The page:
Common Sense Canadian

Gitxsan clan closes territory to LNG, blockades Petronas pipeline

PostedAugust 28, 2014 by in BC

In an August 26 video, several hereditary chiefs and members of the Luutkudziiwus clan from the Gitxsan First Nation territory in northwest BC declare they are constructing a camp “to stop LNG from developing their pipe through our land.”

The camp lies in the path on the proposed Prince Rupert Gas Transmission (PRGT) pipeline, which would feed a planned LNG plant north of Prince Rupert, being developed by Malaysian energy giant Petronas and its Canadian subsidiary Progress Energy. TransCanada Pipelines was selected last year to build the approximately 900-km pipeline, which would carry gas from northeast BC to a plant on Lelu Island, in the Skeena River estuary.

“Camp Madii Lii” will featured a number of cabins, enabling a long-term blockade of TransCanada’s future work. According to a statement accompanying the video:

On Aug. 26, 2014, access to the territory was closed to all LNG traffic and other unauthorized industrial activity, and the Luutkudziiwus Territorial Management Plan was enacted. 

The proposed pipeline cross Luutkudziiwus territory “for about 32 km from Suskwa Pass to the Shegunia River,” the statement noted. “Approximately one-half – 16 km – lies on top of the Babine Trail, the ancestral grease trail connecting Gitanmaax with Fort Babine.”

The group is concerned about potential impacts from the project  on “rights and title from potential adverse effects to fish and their habitats, wildlife and their habitats, terrestrial and aquatic resources, including cumulative effects, as well as to social, cultural, and economic values.”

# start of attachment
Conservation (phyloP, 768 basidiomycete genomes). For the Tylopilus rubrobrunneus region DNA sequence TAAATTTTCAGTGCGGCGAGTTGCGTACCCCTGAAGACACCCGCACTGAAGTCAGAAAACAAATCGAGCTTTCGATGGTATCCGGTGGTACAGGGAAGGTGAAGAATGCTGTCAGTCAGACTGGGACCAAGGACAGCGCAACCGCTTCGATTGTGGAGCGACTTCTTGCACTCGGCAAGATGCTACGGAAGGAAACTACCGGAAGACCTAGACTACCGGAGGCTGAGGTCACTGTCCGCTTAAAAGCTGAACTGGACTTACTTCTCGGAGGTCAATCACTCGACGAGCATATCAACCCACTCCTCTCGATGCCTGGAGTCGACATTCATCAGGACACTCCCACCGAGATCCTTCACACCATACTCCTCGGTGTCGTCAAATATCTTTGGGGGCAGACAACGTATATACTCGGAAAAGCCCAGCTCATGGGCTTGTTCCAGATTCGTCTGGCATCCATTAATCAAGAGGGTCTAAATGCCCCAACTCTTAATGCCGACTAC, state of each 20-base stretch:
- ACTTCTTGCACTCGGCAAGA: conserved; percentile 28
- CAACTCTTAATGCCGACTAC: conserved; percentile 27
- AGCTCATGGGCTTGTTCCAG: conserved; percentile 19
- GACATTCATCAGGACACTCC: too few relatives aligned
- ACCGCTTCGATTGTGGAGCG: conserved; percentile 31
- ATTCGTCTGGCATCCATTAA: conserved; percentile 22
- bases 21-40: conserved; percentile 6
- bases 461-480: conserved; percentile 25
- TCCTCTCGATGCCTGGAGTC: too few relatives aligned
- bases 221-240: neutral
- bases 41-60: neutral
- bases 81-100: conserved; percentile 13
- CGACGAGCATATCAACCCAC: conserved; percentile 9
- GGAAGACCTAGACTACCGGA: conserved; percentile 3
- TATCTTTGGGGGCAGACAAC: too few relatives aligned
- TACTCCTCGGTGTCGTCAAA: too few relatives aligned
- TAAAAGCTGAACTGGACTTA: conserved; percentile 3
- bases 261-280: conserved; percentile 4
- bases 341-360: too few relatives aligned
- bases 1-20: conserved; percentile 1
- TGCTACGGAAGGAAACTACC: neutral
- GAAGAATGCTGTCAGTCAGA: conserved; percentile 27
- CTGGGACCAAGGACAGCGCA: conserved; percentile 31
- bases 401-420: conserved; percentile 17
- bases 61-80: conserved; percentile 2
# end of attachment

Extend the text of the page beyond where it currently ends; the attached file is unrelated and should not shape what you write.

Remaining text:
As well, the pipe will be supplying the proposed LNG plant in Skeena estuary, where substantial impacts are predicted to negatively affect our juvenile salmon. The proposed PRGT pipeline project is in deep conflict with core Luutkudziiwus interests and values. 


The camp sits at the 15 km mark on the Suskwa Forest Service Road.

The action is one in a growing list of First Nations declarations and encampments opposing various proposed LNG pipelines and plants, which The Common Sense Canadian has been reporting on over the past year. Combined with an earlier ban of all oil and gas pipelines bound for the other potential coastal port community of Kitimat by all five houses of the Wet’suwet’en First Nations, this Gitxsan ban further complicates the BC Liberal government’s embattled LNG vision.


About the Author

Damien Gillis

Damien Gillis is a Vancouver-based documentary filmmaker with a focus on environmental and social justice issues - especially relating to water, energy, and saving Canada's wild salmon - working with many environmental organizations in BC and around the world. He is the co-founder, along with Rafe Mair, of The Common Sense Canadian, and a board member of both the BC Environmental Network and the Haig-Brown Institute.

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